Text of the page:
Easily confused with : other
Wild Daffodil is very variable. It can have either white, off-white (creamy) or yellow tepals. It always has a long and yellow central corona (trumpet). There are many sub-species. Identifying the numerous varieties of Daffodil is fraught with difficulty even for experts. Sometimes the closest one can get to a true ID is to say which of the 12 divisions to which it belongs. Wild Daffodil is in Division 1. All double-flowered daffodils are in Division 4 (Flore Plena).
Wild Daffodil is fairly scarce in the wild, even in the English Lake District (most specimens and gatherings were actually planted, albeit in some cases a very long time ago).
The bulbs of daffodils are sometimes confused with
Onions leading to accidental poisoning (although Daffodils were transferred to the Onion and Garlic (aka
Alliaceae) family a while back).
Galantamine (aka Galanthamine) is an acclaimed drug (Nivalin®) for the treatment of Alzheimers disease, Polio, Central Nervous System disorders, and other problems to do with memory impairment. It is a reversible
cholinesterase inhibitor and is contained in many plants of the Daffodil Family. Although Galantamine can now be synthesized in the laboratory, it is for the time being much cheaper to harvest the drug from specially cultivated Caucasian Snowdrop, and also from cultivated species of Daffodil (for greater yield) grown in the Brecon Beacons.
Galamtamine is present only in certain varieties of Daffodil. If grown under stress at higher altitude, the Galantamine content is increased. Four varieties are being grown high up in the Brecon Beacons as a trial. Efforts are being made in the chemical synthesis of the drug to reverse the economics of the production of galantamine from Daffodils. Galantamine is present not only in Snowdrops and Daffodils but also in Summer Snowflake and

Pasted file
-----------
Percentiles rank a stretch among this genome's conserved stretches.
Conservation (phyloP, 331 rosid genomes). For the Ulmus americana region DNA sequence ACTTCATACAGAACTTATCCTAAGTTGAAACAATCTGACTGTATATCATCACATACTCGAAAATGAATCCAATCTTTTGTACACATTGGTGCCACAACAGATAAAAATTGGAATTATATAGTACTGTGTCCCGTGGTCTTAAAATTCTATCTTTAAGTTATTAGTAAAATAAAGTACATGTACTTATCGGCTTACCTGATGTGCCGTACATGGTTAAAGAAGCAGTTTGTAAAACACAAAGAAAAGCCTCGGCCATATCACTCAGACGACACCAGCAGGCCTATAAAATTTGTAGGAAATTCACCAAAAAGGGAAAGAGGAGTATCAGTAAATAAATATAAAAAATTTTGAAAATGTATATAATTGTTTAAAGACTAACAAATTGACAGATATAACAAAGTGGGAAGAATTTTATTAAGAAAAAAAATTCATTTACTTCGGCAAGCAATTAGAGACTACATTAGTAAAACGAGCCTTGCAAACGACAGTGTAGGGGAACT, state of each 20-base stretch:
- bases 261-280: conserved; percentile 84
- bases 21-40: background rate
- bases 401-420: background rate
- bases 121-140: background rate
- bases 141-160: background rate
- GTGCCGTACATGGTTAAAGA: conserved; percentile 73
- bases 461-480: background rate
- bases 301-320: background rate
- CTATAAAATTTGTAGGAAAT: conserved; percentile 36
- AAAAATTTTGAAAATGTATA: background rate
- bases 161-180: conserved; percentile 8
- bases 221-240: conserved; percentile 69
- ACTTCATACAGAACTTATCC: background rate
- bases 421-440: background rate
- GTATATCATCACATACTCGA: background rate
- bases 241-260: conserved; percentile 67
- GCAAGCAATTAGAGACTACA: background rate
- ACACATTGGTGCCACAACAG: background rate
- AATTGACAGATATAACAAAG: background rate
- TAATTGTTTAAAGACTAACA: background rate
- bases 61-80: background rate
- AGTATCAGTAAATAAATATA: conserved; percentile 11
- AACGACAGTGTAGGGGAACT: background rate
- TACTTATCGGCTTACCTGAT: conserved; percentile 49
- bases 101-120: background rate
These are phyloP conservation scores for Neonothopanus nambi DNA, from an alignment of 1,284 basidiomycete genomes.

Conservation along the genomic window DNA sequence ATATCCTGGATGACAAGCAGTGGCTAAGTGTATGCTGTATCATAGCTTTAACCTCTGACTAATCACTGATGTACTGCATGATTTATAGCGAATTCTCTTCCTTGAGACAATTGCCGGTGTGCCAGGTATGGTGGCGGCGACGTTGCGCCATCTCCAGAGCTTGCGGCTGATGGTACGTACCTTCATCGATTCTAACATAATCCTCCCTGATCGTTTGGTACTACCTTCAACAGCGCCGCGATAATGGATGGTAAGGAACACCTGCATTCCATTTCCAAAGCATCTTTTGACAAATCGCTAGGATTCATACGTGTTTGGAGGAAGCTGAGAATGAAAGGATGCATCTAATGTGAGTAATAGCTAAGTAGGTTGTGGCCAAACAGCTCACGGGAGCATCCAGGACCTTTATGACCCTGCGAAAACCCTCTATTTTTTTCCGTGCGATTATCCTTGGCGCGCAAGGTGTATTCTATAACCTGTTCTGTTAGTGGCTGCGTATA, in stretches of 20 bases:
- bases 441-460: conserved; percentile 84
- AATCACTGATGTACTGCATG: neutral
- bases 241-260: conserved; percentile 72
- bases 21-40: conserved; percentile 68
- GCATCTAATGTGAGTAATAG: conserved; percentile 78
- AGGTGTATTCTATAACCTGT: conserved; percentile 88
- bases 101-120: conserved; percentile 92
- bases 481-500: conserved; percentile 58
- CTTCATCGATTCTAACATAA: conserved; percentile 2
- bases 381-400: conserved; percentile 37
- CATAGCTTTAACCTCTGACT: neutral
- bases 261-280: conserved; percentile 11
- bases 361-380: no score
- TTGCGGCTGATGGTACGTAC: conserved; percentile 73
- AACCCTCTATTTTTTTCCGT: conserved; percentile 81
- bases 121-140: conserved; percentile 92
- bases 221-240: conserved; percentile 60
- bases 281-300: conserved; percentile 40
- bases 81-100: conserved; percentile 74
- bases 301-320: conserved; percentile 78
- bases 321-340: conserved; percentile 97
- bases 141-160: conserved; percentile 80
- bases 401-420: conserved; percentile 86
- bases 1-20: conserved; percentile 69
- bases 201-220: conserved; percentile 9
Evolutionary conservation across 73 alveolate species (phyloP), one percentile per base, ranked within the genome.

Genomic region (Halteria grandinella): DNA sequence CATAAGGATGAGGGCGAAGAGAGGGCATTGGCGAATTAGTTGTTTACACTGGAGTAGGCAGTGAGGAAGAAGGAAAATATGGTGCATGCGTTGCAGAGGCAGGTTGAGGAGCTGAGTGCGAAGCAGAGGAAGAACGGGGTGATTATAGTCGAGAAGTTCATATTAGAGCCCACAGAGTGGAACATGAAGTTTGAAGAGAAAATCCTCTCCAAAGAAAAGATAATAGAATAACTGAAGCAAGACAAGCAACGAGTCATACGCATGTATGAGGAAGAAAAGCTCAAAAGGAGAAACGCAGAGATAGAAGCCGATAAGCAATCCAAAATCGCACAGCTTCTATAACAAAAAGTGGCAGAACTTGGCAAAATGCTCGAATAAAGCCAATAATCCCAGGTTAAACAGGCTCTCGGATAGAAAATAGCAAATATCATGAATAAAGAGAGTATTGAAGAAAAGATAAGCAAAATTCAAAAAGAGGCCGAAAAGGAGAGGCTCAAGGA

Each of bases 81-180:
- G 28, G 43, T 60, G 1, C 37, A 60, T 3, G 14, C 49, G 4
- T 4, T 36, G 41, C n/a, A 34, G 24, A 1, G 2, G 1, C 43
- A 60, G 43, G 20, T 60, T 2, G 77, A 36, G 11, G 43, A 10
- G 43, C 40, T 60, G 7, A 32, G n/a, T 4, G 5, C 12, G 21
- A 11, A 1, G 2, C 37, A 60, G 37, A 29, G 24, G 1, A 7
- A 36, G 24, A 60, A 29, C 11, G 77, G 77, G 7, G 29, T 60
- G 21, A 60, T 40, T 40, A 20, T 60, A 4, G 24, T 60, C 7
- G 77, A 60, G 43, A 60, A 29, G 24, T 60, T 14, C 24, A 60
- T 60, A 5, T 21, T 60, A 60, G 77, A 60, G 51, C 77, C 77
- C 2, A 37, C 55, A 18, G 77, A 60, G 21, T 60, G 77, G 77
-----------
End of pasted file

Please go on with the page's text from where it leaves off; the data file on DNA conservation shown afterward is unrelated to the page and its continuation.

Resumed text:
Red Spider Lily, etc, which are all members of the Daffodil Family (Amaryllidaceae). Galantamine has also been used to induce lucid dreams and out of body experiences. A chemically very similar compound, Lycoramine, is present in Fir Clubmoss
Haemanthamine (aka Natalensine, or Hemanthidine or 3-Epicrinamine) is an alkaloid from
Narcissus confusus with some chemical similarities to Galantamine, which was first isolated from Haemanthus ssp. hybrid 'King Albert'. It also occurs in Wild Daffodil. Extracts of the bulbs are used by Africans to treat a range of diverse ailments.
Pluvine and the related compound
Norplovine, (10-methoxy-3,12-didehydro- galantam-1,9-diol) and several derivatives, are related to Galantamine, and also occur in Wild Daffodil and other members of the Daffodil Family.
Wild Daffodil also contains Lycorine the main |
pyrrolo-phenanthridene alkaloid contained in members of the Daffodil Family. It is toxic inducing vomiting and convulsions. Nevertheless it is sometimes used medicinally.
Over 100 biologically active alkaloids have been isolated from members of the former Daffodil Amaryllidaceae Family which has now been subsumed into the Garlic & Onion Family, Alliaceae.